Earlier this month, Alaska Senate candidate Joe Miller announced that he would no longer be answering questions from the press about his "background" and "personal issues" -- issues including his possible past use of government computers to do campaign work. Yesterday, Miller took the law into his own hands to enforce that rule when he had his personal security guards handcuff and detain a journalist who was trying to ask him about those ethics charges at an event on public property, in an Anchorage middle school. Miller's campaign dismissed the journalist as an "irrational blogger" and tried to act the victim of an overly aggressive press corps.
The incident is appalling, but maybe we shouldn't be surprised by it. Led by the notoriously "Lame Stream Media"-averse Sarah Palin, Tea Party candidates like Miller, Nevada's Sharron Angle, and Delaware's Christine O'Donnell have been shunning both progressive and ideologically neutral news outlets in favor of conservative media mouthpieces who will tell only their side of the story, and ask only the questions they want asked.
The ability of citizens to ask questions of those in power is the centerpiece of a functioning democracy -- and any candidate hoping to serve in such a democracy should be ready to deal with tough questions. Miller, who prides himself on his knowledge of the Constitution, should know that when the founders chose to guarantee the freedom of the press, they recognized that a robust press corps is key to citizens holding those in power accountable. At a minimum, one can imagine they sought to limit the handcuffing of reporters.
But with the rise of the Tea Party and in the wake of the Supreme Court's decision in Citizens United, right-wing candidates have been promoting a curious inversion of the right of free speech in a democracy. While they refuse to be held accountable by an independent press corps, they enthusiastically defend the newly declared right of corporate special interests to spend extraordinary sums of money from vast treasuries to help them get elected -- all while avoiding accountability from the public.
We're living in a world where candidates don't speak, but corporations do.
When Palin advised O'Donnell to "speak through Fox News," she was talking about that network's function as a mouthpiece for right-wing candidates. But she could have just as easily been referring to Fox News' other form of campaign speech -- the millions of dollars its parent company, News Corp, has poured into campaigns to elect Republican candidates. It's no longer convenient for right-wing candidates to answer to "irrational bloggers" or others who will ask them tough questions -- they have an entire network devoted to twisting the truth on their behalf, and have corporate interests willing to plaster the airwaves with attacks on their opponents.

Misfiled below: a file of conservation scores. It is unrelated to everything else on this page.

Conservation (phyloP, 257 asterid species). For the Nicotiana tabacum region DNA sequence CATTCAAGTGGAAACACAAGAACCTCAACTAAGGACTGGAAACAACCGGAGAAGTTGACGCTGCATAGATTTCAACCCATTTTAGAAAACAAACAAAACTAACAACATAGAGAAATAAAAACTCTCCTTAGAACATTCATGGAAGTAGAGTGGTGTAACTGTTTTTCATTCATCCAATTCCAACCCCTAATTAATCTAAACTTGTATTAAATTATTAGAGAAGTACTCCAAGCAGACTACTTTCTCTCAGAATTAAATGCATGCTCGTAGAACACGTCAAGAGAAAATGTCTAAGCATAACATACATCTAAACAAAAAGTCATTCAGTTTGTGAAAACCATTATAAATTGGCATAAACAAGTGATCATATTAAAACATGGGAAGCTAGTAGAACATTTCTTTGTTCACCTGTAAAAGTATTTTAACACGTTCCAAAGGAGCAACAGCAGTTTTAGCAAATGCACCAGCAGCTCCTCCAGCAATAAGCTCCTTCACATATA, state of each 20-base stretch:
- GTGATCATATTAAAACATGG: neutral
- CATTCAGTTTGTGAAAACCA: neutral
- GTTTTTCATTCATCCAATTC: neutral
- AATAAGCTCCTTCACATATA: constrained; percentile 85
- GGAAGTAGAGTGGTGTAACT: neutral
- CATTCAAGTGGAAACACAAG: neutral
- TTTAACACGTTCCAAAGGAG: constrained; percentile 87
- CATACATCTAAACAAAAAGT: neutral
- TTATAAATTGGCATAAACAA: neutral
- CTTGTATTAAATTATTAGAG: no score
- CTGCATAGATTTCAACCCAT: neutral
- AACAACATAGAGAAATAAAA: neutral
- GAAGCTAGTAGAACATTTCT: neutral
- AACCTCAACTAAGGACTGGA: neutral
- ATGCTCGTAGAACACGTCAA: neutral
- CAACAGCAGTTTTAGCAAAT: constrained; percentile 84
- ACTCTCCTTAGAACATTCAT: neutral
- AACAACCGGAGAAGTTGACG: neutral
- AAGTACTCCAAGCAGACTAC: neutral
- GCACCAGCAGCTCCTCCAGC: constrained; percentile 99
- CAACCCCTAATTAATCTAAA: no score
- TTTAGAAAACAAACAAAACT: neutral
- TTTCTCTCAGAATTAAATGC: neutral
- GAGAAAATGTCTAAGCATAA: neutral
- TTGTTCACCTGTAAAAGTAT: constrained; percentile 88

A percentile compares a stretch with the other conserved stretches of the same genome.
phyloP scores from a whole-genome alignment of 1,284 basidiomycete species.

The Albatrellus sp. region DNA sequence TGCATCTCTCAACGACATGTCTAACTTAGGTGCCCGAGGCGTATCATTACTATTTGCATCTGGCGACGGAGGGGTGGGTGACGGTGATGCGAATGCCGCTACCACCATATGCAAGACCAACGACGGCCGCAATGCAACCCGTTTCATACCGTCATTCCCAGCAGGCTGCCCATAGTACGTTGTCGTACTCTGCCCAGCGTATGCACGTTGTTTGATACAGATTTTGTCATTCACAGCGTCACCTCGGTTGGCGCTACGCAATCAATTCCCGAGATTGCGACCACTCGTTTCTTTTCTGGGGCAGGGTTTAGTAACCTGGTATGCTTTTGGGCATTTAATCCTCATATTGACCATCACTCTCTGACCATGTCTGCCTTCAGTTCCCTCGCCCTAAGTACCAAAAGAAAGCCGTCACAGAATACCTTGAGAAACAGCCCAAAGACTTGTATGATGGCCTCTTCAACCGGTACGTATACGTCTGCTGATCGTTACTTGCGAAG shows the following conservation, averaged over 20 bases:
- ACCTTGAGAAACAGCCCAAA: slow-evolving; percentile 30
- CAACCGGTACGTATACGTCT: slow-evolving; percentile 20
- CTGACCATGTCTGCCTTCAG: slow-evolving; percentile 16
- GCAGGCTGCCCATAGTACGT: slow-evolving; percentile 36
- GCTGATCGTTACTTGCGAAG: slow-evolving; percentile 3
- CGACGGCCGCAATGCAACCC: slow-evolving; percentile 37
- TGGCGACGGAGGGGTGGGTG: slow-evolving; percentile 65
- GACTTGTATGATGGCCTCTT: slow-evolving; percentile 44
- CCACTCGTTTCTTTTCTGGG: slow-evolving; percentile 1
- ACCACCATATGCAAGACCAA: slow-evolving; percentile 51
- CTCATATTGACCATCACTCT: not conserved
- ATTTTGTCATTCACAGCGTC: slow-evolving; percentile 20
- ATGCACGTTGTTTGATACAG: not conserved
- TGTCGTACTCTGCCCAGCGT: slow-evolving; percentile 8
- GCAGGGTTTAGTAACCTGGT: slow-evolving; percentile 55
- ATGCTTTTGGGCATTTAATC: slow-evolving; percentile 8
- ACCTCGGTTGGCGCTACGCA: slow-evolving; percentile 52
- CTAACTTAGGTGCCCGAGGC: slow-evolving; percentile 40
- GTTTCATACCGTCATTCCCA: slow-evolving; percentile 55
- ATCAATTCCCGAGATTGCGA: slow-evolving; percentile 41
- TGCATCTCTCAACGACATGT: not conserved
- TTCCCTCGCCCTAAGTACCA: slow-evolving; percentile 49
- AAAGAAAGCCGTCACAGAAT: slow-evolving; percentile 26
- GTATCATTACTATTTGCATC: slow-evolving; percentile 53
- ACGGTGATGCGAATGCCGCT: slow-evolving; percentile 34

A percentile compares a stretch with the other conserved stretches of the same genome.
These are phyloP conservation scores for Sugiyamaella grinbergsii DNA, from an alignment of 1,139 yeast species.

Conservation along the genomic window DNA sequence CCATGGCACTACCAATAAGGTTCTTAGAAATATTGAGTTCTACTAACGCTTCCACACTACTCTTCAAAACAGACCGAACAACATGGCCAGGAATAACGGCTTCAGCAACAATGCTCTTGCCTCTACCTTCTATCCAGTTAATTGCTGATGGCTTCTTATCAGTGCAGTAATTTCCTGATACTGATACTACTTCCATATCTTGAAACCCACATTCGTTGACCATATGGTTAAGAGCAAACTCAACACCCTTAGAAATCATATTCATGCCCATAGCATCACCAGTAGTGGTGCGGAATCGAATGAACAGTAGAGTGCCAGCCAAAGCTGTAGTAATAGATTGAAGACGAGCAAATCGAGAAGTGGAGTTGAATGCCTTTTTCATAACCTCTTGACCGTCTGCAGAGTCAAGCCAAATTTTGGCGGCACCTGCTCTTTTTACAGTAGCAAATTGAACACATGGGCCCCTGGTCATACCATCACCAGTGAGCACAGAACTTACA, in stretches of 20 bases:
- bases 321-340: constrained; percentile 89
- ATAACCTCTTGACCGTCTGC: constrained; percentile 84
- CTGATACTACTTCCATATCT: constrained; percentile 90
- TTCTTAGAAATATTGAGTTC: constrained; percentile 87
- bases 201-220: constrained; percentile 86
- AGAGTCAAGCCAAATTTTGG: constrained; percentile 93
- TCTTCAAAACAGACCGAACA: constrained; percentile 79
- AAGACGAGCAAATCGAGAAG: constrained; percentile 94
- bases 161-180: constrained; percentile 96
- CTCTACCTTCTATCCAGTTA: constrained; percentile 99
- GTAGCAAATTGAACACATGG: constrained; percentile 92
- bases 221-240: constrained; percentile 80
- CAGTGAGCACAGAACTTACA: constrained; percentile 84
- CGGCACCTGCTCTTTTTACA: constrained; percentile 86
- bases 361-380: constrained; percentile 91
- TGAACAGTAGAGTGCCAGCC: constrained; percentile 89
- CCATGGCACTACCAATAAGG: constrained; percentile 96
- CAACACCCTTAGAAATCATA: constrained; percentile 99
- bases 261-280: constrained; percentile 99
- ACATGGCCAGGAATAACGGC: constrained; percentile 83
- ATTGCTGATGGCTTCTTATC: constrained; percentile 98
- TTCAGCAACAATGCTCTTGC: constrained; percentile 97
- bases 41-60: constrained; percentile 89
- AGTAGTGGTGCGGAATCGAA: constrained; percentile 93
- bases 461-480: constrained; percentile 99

The same Joe Miller who was willing to physically restrain a reporter who dared ask him about alleged ethics violations has had no problem with the corporate-funded Club For Growth spending thousands of dollars to attack his opponents, while under no obligation to tell voters where those thousands of dollars come from.
While right-wingers promote conspiracy theories about a supposed Obama-led totalitarian regime, incidents like this one reveal the truth behind their view of democracy. In a world where the right to "free speech" doesn't protect the rights of citizens to ask questions, find accurate information, and hold those in power accountable, what we get instead is the kind of free-for-all where Joe Miller's hired goons can restrain a reporter and where big corporations can fund attack ads without ever being held accountable by voters. What we get is free speech for the wealthy and powerful and tough luck for the rest of us. It's the First Amendment turned on its head, and democracy gone dangerously awry.
How will Donald Trump’s first 100 days impact YOU? Subscribe, choose the community that you most identify with or want to learn more about and we’ll send you the news that matters most once a week throughout Trump’s first 100 days in office. Learn more